“The kids are very excited to do anything in the garden,” said Mampara. “There’s something to be said for education that brings so much joy.” Mampara’s position and much of the costs of the vegetable garden and food lab have been funded by the nonprofit Freshfarm Markets.
Across town at Stoddert Elementary School in Glover Park, the school garden occupies about 4,000 square feet at the edge of a ball field and serves as a model for its various components, said Sam Ullery, the school system’s school garden specialist. “I love this garden because it has all the elements we want,” he said, surveying the site. Picnic tables and pint-sized benches are arranged in the shade of two old walnut trees. The sunnier areas contain a butterfly garden, an area of American Indian crops and the vegetable and herb garden proper, growing out of six raised beds. Framed in split-rail fencing (soon to support espaliered fruit trees), the space also includes a storage shed and a greenhouse where garden coordinator Kealy Rudersdorf is preparing to start seeds as part of classroom lessons. The garden is two years old, but Rudersdorf started last winter after a stint at an organic cacao farm in Costa Rica. She also has a master’s degree in education.
“The more you have out here, the more you can inspire the teachers” to work the garden into lesson plans, said Sarah Bernardi, director of programs at D.C. Greens, Stoddert’s sponsoring nonprofit.
The gardens offer obvious contexts for botany, ecology and agriculture, but they also serve as laboratories for math, social studies, language, soil science, art, genetics — the list is almost endless to a creative teacher.
Rudimentary at the elementary level, the gardens provide high-schoolers a starker link between the source of food and its quality and nutrition at a time when our food norms are seriously out of kilter. At the Thurgood Marshall Academy, a small, public charter high school in Anacostia, a large fruit and vegetable garden serves as a pleasant green space for its students and a place to learn for members of the school’s garden club. Seven students worked in the garden over the summer. Its chief sponsor was Earth Day Network.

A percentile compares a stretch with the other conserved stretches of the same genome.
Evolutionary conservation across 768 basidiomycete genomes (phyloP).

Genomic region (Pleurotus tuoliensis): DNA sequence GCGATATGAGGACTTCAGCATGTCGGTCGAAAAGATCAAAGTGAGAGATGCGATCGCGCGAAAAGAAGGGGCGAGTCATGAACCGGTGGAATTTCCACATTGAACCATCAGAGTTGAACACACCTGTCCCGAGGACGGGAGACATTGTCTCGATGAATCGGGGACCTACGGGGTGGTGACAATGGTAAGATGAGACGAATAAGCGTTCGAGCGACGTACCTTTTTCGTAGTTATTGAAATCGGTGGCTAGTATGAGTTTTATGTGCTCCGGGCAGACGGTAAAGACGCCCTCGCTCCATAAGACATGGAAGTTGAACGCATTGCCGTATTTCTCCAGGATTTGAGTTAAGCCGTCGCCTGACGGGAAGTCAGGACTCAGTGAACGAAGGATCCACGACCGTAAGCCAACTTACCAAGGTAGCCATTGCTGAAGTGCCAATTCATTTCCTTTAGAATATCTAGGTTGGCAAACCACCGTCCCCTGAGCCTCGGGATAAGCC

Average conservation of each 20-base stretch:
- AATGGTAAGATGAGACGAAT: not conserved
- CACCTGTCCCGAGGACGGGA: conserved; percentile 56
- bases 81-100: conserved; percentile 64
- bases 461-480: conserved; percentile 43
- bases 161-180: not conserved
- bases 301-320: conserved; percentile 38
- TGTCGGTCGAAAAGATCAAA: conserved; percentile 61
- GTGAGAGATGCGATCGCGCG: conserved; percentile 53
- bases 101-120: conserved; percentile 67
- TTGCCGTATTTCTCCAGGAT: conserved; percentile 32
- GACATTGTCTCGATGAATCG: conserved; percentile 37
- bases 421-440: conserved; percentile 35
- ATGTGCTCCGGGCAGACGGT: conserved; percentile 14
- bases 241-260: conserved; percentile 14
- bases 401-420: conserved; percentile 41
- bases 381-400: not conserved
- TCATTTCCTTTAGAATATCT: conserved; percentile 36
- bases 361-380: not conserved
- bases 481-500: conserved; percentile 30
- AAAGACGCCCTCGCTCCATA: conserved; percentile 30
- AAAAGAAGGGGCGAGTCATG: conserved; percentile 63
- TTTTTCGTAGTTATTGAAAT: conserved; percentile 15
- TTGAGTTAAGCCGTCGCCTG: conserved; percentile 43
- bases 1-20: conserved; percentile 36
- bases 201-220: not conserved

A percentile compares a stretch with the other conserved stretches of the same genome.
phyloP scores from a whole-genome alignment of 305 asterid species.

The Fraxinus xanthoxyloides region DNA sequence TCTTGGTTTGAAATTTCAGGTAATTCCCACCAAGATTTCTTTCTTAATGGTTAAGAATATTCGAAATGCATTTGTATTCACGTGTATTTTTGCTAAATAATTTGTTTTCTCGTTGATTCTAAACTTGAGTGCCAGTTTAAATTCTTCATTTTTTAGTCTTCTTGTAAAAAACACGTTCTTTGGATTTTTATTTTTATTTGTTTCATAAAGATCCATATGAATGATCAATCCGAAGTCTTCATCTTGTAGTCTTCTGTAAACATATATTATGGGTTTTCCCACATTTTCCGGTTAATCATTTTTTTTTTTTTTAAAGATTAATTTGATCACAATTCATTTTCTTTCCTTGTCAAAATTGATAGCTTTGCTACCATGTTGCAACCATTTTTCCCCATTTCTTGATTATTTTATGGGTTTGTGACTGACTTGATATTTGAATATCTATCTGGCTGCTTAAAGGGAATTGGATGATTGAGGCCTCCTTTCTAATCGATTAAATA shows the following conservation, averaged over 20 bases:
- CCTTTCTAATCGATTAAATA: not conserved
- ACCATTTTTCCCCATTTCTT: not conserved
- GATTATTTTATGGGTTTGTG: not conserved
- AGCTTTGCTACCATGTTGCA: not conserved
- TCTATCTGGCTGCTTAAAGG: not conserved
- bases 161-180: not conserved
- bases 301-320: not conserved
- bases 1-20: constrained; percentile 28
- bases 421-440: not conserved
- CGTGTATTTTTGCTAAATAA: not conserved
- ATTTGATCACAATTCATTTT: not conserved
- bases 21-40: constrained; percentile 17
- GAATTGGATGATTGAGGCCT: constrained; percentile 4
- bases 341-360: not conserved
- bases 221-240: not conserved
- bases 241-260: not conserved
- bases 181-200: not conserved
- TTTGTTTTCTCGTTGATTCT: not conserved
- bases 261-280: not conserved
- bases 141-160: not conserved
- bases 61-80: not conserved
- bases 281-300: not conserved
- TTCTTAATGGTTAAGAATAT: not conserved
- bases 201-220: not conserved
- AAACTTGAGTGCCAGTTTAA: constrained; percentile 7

“With young kids it’s much more exploratory and sensational,” said Kate Lee, the part-time garden coordinator. “With the older kids it’s more a frame of reference: How does this relate to our culture and our community?”
Urban food deserts are seen as a contributor to poor diet and a factor in obesity rates that are higher among African Americans.
But even in the agricultural heartland, generations of children have lost a connection to the story of their food.
“I grew up in Nebraska, and my mom always had a garden in the back yard, but I didn’t know what was going on,” Rudersdorf said. “I wish I had something like this. I think it’s a great learning opportunity.”
School gardens, now as fruitful as the late summer harvest, should be viewed as not only viable but indispensable.
Perhaps no previous generation of schoolchildren required them more: With climate change and other ecological crises, kids today need a grounding in the environment. On a personal level, they need to understand that fresh food means a good diet.
In the fourth-floor food lab at Watkins, Mampara said that “a lot of people compare what we are doing here to home economics. It is so far from that. This is hugely important in their understanding of what food is, where it comes from and what it means to eat well.”
@adrian_higgins on Twitter
Read past columns by Higgins.